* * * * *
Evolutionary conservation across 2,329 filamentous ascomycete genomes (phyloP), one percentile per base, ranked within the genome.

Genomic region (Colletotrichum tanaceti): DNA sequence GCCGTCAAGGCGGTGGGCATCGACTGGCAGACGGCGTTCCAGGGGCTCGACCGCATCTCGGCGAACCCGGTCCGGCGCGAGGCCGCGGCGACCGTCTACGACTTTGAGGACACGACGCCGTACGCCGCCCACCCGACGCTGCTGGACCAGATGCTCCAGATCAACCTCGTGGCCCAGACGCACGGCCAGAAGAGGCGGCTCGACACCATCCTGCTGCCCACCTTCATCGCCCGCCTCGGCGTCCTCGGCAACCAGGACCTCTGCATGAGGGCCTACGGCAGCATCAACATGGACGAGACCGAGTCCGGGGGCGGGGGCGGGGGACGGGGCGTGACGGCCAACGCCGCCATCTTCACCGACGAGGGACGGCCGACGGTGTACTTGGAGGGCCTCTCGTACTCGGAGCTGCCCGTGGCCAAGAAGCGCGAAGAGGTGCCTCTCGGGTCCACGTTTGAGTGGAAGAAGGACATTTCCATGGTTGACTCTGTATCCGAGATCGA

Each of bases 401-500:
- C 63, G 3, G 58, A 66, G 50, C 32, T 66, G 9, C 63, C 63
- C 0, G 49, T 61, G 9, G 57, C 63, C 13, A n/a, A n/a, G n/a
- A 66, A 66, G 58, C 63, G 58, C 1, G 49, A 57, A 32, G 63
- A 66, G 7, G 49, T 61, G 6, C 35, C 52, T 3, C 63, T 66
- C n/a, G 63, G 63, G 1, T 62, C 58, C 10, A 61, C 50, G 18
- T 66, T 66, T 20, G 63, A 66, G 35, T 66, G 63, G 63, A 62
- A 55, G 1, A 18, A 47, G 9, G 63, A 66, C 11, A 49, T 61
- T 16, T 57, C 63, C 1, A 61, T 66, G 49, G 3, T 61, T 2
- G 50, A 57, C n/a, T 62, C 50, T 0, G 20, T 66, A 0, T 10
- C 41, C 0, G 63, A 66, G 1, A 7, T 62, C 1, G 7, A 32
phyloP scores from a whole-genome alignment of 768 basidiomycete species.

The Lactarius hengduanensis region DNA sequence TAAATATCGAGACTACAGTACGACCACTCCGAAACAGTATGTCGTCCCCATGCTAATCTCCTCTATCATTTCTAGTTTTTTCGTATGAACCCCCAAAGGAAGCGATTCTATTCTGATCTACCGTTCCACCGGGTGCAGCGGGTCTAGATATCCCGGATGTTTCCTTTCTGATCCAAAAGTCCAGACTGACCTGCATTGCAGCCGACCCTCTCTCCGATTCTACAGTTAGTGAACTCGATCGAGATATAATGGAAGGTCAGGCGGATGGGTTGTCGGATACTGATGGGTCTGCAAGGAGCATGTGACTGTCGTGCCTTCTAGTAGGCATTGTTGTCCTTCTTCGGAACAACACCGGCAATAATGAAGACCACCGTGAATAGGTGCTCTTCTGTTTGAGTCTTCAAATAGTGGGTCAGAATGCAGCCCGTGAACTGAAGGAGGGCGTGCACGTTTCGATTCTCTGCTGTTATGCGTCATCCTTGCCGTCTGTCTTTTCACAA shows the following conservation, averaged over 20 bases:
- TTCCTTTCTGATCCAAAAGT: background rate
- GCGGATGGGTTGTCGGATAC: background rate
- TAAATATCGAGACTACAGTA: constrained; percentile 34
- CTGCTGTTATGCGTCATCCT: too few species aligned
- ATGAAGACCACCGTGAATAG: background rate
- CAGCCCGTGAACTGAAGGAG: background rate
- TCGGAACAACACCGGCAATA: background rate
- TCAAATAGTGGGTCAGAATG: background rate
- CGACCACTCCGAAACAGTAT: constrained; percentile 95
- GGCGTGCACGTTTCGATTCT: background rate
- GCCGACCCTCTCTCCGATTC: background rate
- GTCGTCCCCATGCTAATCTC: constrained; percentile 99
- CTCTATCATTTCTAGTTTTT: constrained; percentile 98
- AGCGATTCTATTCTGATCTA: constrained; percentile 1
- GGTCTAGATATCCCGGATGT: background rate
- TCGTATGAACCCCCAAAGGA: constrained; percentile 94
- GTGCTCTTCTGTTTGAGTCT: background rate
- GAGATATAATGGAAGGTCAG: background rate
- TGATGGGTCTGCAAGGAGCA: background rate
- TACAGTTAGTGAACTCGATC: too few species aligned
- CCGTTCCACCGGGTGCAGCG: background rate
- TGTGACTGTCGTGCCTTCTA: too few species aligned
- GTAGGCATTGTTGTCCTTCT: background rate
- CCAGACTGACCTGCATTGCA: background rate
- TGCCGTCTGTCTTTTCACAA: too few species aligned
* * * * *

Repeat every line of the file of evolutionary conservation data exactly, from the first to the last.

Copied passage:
Evolutionary conservation across 2,329 filamentous ascomycete genomes (phyloP), one percentile per base, ranked within the genome.

Genomic region (Colletotrichum tanaceti): DNA sequence GCCGTCAAGGCGGTGGGCATCGACTGGCAGACGGCGTTCCAGGGGCTCGACCGCATCTCGGCGAACCCGGTCCGGCGCGAGGCCGCGGCGACCGTCTACGACTTTGAGGACACGACGCCGTACGCCGCCCACCCGACGCTGCTGGACCAGATGCTCCAGATCAACCTCGTGGCCCAGACGCACGGCCAGAAGAGGCGGCTCGACACCATCCTGCTGCCCACCTTCATCGCCCGCCTCGGCGTCCTCGGCAACCAGGACCTCTGCATGAGGGCCTACGGCAGCATCAACATGGACGAGACCGAGTCCGGGGGCGGGGGCGGGGGACGGGGCGTGACGGCCAACGCCGCCATCTTCACCGACGAGGGACGGCCGACGGTGTACTTGGAGGGCCTCTCGTACTCGGAGCTGCCCGTGGCCAAGAAGCGCGAAGAGGTGCCTCTCGGGTCCACGTTTGAGTGGAAGAAGGACATTTCCATGGTTGACTCTGTATCCGAGATCGA

Each of bases 401-500:
- C 63, G 3, G 58, A 66, G 50, C 32, T 66, G 9, C 63, C 63
- C 0, G 49, T 61, G 9, G 57, C 63, C 13, A n/a, A n/a, G n/a
- A 66, A 66, G 58, C 63, G 58, C 1, G 49, A 57, A 32, G 63
- A 66, G 7, G 49, T 61, G 6, C 35, C 52, T 3, C 63, T 66
- C n/a, G 63, G 63, G 1, T 62, C 58, C 10, A 61, C 50, G 18
- T 66, T 66, T 20, G 63, A 66, G 35, T 66, G 63, G 63, A 62
- A 55, G 1, A 18, A 47, G 9, G 63, A 66, C 11, A 49, T 61
- T 16, T 57, C 63, C 1, A 61, T 66, G 49, G 3, T 61, T 2
- G 50, A 57, C n/a, T 62, C 50, T 0, G 20, T 66, A 0, T 10
- C 41, C 0, G 63, A 66, G 1, A 7, T 62, C 1, G 7, A 32
phyloP scores from a whole-genome alignment of 768 basidiomycete species.

The Lactarius hengduanensis region DNA sequence TAAATATCGAGACTACAGTACGACCACTCCGAAACAGTATGTCGTCCCCATGCTAATCTCCTCTATCATTTCTAGTTTTTTCGTATGAACCCCCAAAGGAAGCGATTCTATTCTGATCTACCGTTCCACCGGGTGCAGCGGGTCTAGATATCCCGGATGTTTCCTTTCTGATCCAAAAGTCCAGACTGACCTGCATTGCAGCCGACCCTCTCTCCGATTCTACAGTTAGTGAACTCGATCGAGATATAATGGAAGGTCAGGCGGATGGGTTGTCGGATACTGATGGGTCTGCAAGGAGCATGTGACTGTCGTGCCTTCTAGTAGGCATTGTTGTCCTTCTTCGGAACAACACCGGCAATAATGAAGACCACCGTGAATAGGTGCTCTTCTGTTTGAGTCTTCAAATAGTGGGTCAGAATGCAGCCCGTGAACTGAAGGAGGGCGTGCACGTTTCGATTCTCTGCTGTTATGCGTCATCCTTGCCGTCTGTCTTTTCACAA shows the following conservation, averaged over 20 bases:
- TTCCTTTCTGATCCAAAAGT: background rate
- GCGGATGGGTTGTCGGATAC: background rate
- TAAATATCGAGACTACAGTA: constrained; percentile 34
- CTGCTGTTATGCGTCATCCT: too few species aligned
- ATGAAGACCACCGTGAATAG: background rate
- CAGCCCGTGAACTGAAGGAG: background rate
- TCGGAACAACACCGGCAATA: background rate
- TCAAATAGTGGGTCAGAATG: background rate
- CGACCACTCCGAAACAGTAT: constrained; percentile 95
- GGCGTGCACGTTTCGATTCT: background rate
- GCCGACCCTCTCTCCGATTC: background rate
- GTCGTCCCCATGCTAATCTC: constrained; percentile 99
- CTCTATCATTTCTAGTTTTT: constrained; percentile 98
- AGCGATTCTATTCTGATCTA: constrained; percentile 1
- GGTCTAGATATCCCGGATGT: background rate
- TCGTATGAACCCCCAAAGGA: constrained; percentile 94
- GTGCTCTTCTGTTTGAGTCT: background rate
- GAGATATAATGGAAGGTCAG: background rate
- TGATGGGTCTGCAAGGAGCA: background rate
- TACAGTTAGTGAACTCGATC: too few species aligned
- CCGTTCCACCGGGTGCAGCG: background rate
- TGTGACTGTCGTGCCTTCTA: too few species aligned
- GTAGGCATTGTTGTCCTTCT: background rate
- CCAGACTGACCTGCATTGCA: background rate
- TGCCGTCTGTCTTTTCACAA: too few species aligned